In the post-Biblical period both Christianity and Rabbinical Judaism seem to have accepted the principle that the age of prophecy had ceased, and to have accepted it with a good deal of relief.  Medieval Europe had a High King and a High Priest, an Emperor and a Pope, but the distinctively prophetic third force was not recognized.  The exceptions prove the rule.  The career of Savonarola is again one of martyrdom, and the same is true of Joan of Arc, who illustrates the inability of a hierarchical society to distinguish a Deborah from a Witch of Endor.  (CW 19, 148)


Today is Dutch humanist and theologian Erasmus‘ birthday (1466-1536).

Frye in The Great Code on Erasmus and the always troublesome interpretation of the Gospel of John’s “In the beginning was the Word”:

Erasmus, in the Latin translation appended to his edition of the Greek New Testament, renders “In the beginning was the Word” as “In principio erat sermo.”  This is purely a metonymic translation: in the beginning, Erasmus assumes, was the infinite mind, with its interlocking thoughts and ideas out of which the creative words emerged.  Erasmus is clearly more influenced than [St.] Jerome by the later Greek history of the word [i.e. logos].  It would be cheap parody to say that Erasmus really means “In the beginning was continuous prose,” but the link between his “sermo” and the development of continuous prose is there nonetheless. (18)



“The Massacre of Jews at Strasbourg” in 1349 by Edward Beyer

Today is the anniversary of two vicious acts of anti-semitism in a long and horrific history of such acts.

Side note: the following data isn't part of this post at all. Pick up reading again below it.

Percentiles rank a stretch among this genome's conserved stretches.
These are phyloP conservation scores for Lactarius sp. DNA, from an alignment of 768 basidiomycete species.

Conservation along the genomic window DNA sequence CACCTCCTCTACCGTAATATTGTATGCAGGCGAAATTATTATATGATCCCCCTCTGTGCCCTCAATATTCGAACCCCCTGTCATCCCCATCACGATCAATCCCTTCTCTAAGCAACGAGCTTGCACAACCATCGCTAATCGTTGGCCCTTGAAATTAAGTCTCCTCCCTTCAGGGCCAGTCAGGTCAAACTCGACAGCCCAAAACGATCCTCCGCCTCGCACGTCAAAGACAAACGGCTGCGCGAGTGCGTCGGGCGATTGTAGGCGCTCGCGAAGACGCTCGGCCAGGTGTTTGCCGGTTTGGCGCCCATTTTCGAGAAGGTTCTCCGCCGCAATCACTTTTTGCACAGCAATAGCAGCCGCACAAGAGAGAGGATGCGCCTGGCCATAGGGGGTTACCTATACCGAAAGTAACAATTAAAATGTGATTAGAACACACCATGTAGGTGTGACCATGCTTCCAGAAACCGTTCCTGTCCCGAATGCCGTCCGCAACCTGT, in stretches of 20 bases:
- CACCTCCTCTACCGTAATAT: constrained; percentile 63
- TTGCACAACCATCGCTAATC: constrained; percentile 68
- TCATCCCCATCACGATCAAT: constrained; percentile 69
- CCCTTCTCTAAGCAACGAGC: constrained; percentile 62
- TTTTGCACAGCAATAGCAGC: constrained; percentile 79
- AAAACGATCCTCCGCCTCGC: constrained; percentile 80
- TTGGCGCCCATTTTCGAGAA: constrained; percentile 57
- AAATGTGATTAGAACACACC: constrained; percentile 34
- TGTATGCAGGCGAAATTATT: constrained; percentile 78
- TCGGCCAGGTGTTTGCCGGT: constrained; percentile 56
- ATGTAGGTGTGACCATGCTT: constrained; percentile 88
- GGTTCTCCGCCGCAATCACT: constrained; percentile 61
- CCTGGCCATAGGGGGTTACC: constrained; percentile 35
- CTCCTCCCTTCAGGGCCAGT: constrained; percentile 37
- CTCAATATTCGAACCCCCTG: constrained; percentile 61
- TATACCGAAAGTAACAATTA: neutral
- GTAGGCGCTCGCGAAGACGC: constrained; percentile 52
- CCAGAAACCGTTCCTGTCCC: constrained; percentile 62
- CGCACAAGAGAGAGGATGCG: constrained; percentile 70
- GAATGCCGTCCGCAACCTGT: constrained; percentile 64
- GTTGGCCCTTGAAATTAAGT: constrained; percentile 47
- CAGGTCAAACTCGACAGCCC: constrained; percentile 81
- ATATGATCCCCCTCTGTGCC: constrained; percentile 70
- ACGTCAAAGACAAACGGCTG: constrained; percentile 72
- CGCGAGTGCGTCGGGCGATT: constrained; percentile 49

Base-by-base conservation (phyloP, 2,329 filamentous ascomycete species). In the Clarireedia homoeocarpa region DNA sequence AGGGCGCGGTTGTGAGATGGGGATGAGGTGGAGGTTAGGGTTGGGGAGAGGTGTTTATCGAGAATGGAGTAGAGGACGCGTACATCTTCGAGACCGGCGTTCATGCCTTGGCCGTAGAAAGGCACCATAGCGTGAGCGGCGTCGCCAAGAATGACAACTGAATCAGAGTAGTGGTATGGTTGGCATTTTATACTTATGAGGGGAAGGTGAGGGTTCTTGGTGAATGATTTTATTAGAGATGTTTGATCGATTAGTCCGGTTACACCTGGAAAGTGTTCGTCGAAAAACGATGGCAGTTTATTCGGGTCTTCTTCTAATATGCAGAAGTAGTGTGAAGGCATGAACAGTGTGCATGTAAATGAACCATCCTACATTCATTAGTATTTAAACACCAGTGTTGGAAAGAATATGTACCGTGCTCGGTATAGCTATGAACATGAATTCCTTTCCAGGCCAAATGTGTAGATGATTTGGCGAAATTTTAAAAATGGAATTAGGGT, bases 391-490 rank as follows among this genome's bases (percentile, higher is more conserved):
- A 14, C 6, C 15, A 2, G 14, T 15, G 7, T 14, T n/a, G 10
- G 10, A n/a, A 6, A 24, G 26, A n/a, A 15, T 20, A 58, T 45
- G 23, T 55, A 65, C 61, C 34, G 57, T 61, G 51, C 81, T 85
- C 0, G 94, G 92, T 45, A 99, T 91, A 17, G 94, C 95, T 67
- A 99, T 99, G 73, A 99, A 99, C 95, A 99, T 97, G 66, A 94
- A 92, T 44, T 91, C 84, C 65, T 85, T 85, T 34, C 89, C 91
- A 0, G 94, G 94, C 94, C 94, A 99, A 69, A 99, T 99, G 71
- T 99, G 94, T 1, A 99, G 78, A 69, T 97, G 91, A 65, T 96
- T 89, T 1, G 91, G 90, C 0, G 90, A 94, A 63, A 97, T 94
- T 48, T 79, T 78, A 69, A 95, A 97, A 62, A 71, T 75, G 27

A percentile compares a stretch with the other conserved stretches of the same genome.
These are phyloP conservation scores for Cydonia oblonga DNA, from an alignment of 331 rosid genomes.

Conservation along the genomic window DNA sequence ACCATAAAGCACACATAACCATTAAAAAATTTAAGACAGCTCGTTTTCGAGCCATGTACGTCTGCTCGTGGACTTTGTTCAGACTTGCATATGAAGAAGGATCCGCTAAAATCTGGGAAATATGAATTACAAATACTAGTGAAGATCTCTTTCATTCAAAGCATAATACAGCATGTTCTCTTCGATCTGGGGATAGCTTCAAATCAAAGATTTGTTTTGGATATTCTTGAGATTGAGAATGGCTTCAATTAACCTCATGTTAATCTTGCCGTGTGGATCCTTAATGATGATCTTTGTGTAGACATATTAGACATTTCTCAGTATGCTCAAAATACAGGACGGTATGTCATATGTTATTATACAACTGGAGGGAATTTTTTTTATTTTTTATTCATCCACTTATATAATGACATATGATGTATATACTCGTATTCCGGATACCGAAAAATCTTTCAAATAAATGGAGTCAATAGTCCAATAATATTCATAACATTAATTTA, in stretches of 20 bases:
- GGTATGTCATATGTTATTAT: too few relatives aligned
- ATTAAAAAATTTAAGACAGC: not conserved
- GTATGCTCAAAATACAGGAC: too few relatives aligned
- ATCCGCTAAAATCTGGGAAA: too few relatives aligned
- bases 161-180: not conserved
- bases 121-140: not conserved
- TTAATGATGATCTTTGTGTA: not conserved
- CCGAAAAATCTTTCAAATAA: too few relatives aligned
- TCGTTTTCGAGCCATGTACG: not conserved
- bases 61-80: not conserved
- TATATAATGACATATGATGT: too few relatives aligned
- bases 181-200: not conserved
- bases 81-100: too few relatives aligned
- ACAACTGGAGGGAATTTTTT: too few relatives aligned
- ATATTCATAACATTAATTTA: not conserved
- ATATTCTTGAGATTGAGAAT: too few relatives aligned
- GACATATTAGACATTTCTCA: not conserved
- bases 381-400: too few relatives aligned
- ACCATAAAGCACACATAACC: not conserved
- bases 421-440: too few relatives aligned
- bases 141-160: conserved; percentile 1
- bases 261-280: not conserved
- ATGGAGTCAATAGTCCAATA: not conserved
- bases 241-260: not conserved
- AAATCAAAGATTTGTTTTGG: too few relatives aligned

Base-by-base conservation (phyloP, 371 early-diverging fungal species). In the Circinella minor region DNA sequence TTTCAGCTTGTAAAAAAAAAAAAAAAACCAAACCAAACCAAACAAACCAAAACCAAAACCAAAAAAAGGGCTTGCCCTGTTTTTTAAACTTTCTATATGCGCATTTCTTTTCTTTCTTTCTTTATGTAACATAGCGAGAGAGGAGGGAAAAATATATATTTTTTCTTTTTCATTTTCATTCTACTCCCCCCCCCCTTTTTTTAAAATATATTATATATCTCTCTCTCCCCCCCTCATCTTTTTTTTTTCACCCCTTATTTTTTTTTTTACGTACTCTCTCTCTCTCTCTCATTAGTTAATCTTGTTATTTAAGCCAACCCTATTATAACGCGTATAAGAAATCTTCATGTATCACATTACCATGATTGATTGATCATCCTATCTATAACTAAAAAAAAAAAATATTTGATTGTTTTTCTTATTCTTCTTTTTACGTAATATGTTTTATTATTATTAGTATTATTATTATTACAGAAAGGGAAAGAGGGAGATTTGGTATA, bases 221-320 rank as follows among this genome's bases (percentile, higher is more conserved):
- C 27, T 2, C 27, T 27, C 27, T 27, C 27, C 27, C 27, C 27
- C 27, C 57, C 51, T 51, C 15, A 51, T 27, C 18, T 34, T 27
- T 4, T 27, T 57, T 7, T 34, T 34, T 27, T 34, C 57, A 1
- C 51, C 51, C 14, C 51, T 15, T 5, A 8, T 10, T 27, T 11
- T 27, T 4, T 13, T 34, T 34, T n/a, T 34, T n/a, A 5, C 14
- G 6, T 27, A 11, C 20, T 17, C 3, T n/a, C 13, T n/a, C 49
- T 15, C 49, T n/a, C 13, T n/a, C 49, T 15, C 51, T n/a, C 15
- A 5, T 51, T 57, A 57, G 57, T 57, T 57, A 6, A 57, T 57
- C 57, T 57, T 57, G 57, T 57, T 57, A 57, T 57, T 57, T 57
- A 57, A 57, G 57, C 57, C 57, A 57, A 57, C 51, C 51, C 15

In 1349 six thousand Jews in Mainz were massacred after being blamed for the Black Death.

In  1391 Jews were massacred in Palma de Mallorca.

Frye in The Great Code:

Anti-Semitism is a long-standing corruption of Christianity, and one of the more rationalized pretexts for it is the notion that the legalism condemned in the New Testament is to be identified with Judaism.  But this is a very dubious interpretation of even the most polemical parts of the New Testament, and is not found at all in the teaching of Jesus.  Jesus always attacks a quite specific elite or pseudo-elite of priests, scribes, lawyers, Pharisess, Sadduces, and other “blind guides” (Matthew 23:24), but not the precepts of the religion he was brought up in himself.  What Jesus condemned in Pharisaism is as common in Christianity as in any other religion.  The attack on legalism is in quite a different context: it means accepting the standards of society, and society will always sooner or later line up with Pilate against the prophet. (133)